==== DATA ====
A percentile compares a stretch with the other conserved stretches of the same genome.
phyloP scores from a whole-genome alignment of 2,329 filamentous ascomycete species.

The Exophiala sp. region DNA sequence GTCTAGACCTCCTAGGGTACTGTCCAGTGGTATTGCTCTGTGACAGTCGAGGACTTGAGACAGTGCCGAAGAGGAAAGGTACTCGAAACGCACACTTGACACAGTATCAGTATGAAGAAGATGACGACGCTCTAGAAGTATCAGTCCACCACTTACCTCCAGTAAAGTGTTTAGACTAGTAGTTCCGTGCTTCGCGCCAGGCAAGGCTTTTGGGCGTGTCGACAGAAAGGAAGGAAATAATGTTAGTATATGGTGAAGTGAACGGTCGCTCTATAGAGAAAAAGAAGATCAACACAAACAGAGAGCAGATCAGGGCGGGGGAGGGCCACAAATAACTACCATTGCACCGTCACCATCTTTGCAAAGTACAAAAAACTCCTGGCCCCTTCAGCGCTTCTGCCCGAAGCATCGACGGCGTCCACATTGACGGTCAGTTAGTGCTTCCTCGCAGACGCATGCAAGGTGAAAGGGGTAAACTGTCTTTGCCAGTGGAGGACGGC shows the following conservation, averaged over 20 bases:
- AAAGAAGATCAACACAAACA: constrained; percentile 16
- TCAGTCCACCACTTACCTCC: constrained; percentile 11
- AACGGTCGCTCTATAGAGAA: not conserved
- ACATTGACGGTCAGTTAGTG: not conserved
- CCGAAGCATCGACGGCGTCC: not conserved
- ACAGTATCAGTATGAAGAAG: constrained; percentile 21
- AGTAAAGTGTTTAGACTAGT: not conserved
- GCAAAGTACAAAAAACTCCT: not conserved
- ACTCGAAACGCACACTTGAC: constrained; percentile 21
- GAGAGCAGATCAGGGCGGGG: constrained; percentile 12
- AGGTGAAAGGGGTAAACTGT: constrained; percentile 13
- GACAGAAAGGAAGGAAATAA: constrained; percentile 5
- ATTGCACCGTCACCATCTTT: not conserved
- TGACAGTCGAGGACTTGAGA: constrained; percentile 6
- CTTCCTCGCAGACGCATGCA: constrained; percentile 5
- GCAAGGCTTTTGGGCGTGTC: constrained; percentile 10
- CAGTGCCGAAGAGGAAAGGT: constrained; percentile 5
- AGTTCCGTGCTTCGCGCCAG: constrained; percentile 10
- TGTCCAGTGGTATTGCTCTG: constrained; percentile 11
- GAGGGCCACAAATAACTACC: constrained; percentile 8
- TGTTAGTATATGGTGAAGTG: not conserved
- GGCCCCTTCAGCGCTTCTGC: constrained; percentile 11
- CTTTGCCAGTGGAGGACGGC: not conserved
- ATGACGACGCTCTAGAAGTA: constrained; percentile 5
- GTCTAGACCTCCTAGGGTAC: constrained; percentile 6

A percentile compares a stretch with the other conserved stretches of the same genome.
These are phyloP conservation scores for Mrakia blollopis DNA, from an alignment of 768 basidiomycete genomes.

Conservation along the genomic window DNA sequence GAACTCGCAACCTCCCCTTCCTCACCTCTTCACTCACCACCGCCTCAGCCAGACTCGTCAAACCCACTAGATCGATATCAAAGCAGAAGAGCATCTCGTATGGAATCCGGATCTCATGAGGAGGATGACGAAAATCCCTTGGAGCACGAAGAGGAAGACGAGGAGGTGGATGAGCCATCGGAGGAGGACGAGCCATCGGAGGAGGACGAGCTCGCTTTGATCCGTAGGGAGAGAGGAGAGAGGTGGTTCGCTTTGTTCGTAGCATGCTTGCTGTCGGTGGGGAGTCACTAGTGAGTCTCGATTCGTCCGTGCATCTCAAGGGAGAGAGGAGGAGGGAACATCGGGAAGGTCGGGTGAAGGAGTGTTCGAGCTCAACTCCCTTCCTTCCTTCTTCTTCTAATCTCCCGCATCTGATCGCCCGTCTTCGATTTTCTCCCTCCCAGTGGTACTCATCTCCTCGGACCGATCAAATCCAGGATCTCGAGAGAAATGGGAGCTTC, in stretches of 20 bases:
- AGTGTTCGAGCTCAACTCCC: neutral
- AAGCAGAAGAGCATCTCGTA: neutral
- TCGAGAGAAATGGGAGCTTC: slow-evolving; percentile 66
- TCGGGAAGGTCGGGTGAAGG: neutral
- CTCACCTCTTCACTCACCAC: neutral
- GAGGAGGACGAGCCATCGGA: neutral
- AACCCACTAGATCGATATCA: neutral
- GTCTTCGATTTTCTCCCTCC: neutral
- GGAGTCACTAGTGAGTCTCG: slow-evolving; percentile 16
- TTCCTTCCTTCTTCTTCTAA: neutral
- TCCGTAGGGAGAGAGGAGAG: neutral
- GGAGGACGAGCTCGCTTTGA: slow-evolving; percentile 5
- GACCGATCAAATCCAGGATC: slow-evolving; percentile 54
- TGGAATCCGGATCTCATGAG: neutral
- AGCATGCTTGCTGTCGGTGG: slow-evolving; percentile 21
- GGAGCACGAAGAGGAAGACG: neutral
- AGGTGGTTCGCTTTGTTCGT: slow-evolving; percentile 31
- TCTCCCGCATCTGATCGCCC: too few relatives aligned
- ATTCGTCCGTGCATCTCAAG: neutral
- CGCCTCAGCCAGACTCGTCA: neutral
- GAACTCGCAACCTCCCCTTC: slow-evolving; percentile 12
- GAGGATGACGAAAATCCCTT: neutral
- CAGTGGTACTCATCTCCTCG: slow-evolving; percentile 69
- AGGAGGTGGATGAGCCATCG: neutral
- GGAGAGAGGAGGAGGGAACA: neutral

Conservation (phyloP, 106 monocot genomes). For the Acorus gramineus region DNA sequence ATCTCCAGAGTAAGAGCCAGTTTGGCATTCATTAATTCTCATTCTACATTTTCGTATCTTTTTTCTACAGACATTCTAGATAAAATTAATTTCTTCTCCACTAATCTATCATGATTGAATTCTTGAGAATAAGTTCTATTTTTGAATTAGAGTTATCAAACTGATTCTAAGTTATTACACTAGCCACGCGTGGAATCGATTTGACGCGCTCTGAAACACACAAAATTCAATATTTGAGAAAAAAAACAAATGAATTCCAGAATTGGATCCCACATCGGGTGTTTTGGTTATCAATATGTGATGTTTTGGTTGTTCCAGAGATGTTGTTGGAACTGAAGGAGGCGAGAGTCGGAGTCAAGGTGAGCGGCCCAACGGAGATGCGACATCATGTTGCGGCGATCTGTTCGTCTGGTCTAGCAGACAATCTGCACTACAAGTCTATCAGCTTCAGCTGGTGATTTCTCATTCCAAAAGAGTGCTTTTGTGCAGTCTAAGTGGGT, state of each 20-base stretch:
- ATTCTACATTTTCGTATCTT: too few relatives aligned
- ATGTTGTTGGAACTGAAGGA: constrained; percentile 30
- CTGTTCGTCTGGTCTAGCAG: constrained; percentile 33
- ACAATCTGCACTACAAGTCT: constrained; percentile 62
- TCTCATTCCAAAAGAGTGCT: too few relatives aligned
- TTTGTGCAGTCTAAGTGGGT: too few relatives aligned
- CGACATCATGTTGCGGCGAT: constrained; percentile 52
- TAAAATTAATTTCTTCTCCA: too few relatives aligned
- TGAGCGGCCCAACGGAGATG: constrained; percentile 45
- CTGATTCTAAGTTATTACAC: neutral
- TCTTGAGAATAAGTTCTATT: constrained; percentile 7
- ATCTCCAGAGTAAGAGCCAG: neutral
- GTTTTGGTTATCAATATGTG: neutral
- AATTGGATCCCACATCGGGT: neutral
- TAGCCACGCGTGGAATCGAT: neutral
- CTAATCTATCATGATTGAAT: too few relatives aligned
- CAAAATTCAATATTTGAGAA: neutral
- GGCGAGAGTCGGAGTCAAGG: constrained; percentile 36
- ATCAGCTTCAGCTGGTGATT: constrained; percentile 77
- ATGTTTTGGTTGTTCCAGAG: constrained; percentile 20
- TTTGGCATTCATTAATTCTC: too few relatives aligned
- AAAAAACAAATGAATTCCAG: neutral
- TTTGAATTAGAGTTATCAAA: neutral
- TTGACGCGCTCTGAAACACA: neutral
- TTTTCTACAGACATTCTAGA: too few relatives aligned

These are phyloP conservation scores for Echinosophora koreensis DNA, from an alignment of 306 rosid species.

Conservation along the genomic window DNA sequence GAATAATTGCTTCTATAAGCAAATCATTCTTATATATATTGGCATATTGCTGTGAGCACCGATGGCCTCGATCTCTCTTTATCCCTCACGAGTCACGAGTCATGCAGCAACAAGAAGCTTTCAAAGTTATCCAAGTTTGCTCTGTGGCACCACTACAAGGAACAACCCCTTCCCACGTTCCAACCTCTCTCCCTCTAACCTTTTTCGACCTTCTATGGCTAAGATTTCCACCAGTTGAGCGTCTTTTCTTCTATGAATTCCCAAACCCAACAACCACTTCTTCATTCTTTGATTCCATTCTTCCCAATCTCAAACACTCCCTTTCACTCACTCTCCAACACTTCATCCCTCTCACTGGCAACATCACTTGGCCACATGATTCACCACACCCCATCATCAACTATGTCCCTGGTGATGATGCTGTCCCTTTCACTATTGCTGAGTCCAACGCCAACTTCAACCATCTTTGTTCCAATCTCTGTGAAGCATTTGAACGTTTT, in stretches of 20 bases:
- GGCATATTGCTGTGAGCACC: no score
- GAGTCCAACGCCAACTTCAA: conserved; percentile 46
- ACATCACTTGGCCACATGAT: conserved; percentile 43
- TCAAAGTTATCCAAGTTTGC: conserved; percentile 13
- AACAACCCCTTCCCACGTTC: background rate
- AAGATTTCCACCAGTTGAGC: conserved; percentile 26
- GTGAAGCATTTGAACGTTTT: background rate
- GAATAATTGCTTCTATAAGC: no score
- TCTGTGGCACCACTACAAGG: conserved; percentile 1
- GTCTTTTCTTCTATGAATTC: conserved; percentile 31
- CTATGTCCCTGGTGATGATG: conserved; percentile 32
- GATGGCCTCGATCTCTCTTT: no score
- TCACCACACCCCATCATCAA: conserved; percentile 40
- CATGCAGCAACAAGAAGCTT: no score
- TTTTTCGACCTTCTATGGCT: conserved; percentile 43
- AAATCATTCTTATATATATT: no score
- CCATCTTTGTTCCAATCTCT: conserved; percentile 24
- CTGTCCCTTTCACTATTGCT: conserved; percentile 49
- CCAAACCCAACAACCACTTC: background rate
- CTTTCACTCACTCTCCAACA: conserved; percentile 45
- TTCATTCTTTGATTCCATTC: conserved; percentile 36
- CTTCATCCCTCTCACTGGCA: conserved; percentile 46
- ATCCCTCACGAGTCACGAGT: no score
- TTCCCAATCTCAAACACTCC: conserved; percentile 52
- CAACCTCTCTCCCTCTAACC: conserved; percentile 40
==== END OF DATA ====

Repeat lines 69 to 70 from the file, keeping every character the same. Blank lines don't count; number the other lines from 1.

- ATCTCCAGAGTAAGAGCCAG: neutral
- GTTTTGGTTATCAATATGTG: neutral